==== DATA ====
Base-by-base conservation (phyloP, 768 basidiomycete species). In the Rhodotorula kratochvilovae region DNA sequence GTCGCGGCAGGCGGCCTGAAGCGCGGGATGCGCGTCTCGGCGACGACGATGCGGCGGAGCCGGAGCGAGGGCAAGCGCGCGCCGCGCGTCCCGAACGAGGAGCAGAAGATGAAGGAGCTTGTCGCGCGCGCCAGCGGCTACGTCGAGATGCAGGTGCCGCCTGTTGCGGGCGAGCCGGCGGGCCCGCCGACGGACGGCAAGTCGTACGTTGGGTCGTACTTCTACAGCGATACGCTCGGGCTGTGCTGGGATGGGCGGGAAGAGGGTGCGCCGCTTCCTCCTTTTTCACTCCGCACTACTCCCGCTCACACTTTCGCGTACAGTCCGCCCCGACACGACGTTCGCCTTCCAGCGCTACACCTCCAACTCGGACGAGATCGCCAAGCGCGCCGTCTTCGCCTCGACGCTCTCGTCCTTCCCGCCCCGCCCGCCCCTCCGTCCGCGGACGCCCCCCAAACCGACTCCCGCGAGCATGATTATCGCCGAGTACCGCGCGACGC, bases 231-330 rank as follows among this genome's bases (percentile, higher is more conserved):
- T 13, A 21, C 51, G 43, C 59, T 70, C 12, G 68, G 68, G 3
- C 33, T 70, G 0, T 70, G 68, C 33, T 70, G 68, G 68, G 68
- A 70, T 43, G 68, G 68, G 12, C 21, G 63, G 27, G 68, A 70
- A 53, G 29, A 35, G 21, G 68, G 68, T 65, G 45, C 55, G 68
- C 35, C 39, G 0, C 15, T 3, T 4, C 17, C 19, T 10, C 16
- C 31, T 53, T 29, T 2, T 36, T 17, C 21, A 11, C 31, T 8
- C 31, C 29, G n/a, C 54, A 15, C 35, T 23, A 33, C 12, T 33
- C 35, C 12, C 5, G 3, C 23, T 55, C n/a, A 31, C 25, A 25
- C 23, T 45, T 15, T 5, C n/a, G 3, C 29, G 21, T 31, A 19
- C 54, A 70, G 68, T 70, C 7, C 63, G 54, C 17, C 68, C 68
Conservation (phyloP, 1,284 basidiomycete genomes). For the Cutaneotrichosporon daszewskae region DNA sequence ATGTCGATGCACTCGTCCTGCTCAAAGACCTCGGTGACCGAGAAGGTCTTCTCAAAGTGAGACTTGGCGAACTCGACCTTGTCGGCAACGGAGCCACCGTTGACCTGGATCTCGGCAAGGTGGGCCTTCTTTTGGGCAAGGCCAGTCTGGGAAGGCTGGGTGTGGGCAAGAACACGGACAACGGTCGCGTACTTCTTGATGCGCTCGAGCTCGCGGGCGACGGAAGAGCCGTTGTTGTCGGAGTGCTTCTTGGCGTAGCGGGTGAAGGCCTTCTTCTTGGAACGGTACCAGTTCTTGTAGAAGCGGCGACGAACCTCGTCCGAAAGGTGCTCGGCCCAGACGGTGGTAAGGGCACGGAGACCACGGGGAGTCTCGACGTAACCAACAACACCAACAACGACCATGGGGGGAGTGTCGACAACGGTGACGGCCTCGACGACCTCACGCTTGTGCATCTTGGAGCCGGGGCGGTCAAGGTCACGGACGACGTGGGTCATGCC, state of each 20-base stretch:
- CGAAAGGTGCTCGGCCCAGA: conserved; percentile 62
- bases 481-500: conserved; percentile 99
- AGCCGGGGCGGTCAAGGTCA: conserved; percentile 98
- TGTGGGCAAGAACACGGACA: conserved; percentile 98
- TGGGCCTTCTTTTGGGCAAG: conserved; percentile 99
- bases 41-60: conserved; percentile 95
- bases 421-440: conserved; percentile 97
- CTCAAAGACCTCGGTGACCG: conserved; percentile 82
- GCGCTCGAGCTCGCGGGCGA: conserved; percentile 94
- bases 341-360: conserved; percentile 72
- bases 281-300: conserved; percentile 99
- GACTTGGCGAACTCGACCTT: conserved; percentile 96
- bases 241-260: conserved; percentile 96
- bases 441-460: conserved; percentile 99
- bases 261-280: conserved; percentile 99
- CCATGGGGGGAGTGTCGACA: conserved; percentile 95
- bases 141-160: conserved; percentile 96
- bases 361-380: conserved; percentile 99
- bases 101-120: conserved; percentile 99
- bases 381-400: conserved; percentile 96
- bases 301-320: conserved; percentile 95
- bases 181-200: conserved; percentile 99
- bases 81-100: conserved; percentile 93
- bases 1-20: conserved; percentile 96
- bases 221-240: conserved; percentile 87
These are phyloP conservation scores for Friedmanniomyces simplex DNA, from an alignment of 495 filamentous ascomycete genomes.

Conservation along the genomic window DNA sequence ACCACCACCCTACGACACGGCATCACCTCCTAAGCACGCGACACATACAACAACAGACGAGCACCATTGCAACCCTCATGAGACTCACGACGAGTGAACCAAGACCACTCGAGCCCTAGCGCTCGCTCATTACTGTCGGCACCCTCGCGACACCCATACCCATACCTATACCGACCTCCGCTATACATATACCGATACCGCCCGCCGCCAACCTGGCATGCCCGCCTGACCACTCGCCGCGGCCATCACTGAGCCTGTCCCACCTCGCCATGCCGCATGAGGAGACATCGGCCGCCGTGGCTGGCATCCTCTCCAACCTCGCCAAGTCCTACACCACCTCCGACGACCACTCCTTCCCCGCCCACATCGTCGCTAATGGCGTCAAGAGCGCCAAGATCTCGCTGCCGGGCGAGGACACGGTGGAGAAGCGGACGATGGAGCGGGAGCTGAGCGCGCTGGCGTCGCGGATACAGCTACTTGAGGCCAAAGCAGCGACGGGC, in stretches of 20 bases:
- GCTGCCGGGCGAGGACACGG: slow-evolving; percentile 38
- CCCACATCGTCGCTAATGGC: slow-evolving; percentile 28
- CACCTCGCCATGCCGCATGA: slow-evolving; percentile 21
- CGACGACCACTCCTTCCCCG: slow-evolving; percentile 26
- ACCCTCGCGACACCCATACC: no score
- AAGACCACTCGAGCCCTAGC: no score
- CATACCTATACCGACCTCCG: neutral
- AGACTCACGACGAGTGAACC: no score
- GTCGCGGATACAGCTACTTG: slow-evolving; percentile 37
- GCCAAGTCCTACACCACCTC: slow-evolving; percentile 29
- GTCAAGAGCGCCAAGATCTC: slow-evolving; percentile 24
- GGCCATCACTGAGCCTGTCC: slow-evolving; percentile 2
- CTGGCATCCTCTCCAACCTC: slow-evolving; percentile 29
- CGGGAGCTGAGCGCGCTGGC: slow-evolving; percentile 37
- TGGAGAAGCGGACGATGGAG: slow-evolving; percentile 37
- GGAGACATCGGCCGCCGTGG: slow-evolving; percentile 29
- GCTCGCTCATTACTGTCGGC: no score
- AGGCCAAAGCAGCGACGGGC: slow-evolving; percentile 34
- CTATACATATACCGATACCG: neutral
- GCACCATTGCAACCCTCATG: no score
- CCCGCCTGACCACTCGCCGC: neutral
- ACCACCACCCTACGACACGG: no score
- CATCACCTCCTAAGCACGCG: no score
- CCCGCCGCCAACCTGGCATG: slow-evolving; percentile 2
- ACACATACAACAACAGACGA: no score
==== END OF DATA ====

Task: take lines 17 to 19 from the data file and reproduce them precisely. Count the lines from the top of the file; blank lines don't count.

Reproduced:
- TGGGCCTTCTTTTGGGCAAG: conserved; percentile 99
- bases 41-60: conserved; percentile 95
- bases 421-440: conserved; percentile 97